Recording the wrong region - problem has got worse

We have always had a bit of a problem with our T2000 box, with it deciding to record programmes for a different region of BBC1 than the one we have selected. Invariably the picture breaks up. Recently the problem has got much worse: it's doing it with ITV1 too as well as many more BBC1 programmes. Just now I set something to record on our channel 1 (BBC1 East Midlands) and it immediately changed it over to channel 800 (currently BBC1 West Midlands). I checked the signal quality on channel 1 and it was 100%.
Why does the system do this and what can I do to stop it?
NB. We have our previous T500 box in our bedroom and it works perfectly from the same aerial.


  • DanielDaniel Posts: 1,888Member ✭✭✭
    Do you have another copy of bbc1 in the 800s toward the end of the guide because it's very possible you could be receiving signal from two transmitters.
  • DanielDaniel Posts: 1,888Member ✭✭✭
    Also do you know the transmitter name?
  • RoyRoy Posts: 14,543Member ✭✭✭
    edited 7 March 2018, 5:49PM
    This has been a problem with YouView boxes in certain areas with competing transmitters for a long time now.

    One cheap, quick and simple fix is to get a variable attenuator and put it in your aerial chain, and find the most attenuated setting that still gives 100% quality on the BBC1 you want. The idea is that it drives the unwanted BBC1 down into the mush - you can check this by seeing what the results from it are with the attenuator set as above.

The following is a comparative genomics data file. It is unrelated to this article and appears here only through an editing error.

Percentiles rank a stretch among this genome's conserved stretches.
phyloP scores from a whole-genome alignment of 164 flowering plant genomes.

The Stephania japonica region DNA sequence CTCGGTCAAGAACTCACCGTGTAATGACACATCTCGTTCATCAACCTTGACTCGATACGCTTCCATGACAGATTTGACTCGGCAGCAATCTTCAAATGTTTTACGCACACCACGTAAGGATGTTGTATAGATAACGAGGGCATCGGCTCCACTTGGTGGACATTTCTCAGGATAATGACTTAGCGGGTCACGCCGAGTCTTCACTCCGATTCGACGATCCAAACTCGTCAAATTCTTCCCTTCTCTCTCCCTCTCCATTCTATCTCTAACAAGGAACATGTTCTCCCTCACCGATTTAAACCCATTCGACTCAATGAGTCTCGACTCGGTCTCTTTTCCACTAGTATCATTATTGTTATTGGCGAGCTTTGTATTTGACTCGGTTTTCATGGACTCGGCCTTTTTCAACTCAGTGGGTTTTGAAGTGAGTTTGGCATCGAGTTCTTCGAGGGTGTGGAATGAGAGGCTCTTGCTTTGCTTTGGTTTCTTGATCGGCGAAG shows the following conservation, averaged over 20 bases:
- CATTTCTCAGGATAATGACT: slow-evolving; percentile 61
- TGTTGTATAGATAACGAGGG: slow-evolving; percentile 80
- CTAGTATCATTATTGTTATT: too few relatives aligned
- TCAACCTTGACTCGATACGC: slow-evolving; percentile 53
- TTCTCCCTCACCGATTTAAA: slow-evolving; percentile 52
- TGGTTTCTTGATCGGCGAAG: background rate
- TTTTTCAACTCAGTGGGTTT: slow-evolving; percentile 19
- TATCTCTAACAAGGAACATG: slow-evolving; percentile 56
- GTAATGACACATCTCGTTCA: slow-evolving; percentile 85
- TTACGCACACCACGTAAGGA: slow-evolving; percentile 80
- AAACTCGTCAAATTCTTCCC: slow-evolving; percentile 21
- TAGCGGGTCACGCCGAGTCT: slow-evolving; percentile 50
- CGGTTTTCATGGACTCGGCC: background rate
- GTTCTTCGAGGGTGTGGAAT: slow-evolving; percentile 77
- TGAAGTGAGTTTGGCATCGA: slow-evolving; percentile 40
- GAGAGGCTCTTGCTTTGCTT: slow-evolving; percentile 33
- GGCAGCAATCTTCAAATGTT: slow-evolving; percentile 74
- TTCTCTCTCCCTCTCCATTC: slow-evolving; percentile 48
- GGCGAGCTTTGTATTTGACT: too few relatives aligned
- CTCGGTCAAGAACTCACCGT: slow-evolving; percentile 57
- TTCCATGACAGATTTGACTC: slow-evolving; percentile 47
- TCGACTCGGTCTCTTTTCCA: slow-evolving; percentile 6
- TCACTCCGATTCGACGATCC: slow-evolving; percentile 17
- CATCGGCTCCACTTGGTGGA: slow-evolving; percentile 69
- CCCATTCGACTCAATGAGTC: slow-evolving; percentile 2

Then retune, and hopefully the box will now ignore the weak, spurious BBC1 completely, as well as the other rogue channels.

    The professional fix is to ensure your aerial is optimised for the transmitter you want - direction, directionality and sideband rejection. But this can mean spending a deal of money just because YouView don’t seem to be able to build a tuner properly  :/

    A good thing to find out, though, is exactly what you are facing.

    Put your house number and postcode into the DigitalUK Coverage Checker, select Detailed View, and see if you can work out which transmitter you should be getting, and what the interfering one(s) might be.

    And ensure you have the right sort of aerial, on the correct bearing, for the transmitter you want. 

    If not, this might indicate a solution, if the attenuator trick does not work; but try that first.

    PS: What’s a T500?
    “Where’s ‘Jump to Time’ then? And all that other OldGen good stuff we were promised back, including the proper ‘Hide Channels’ and so on?” (Excerpt from ‘One Billboard Outside YouView Towers’, not coming soon to a box near you)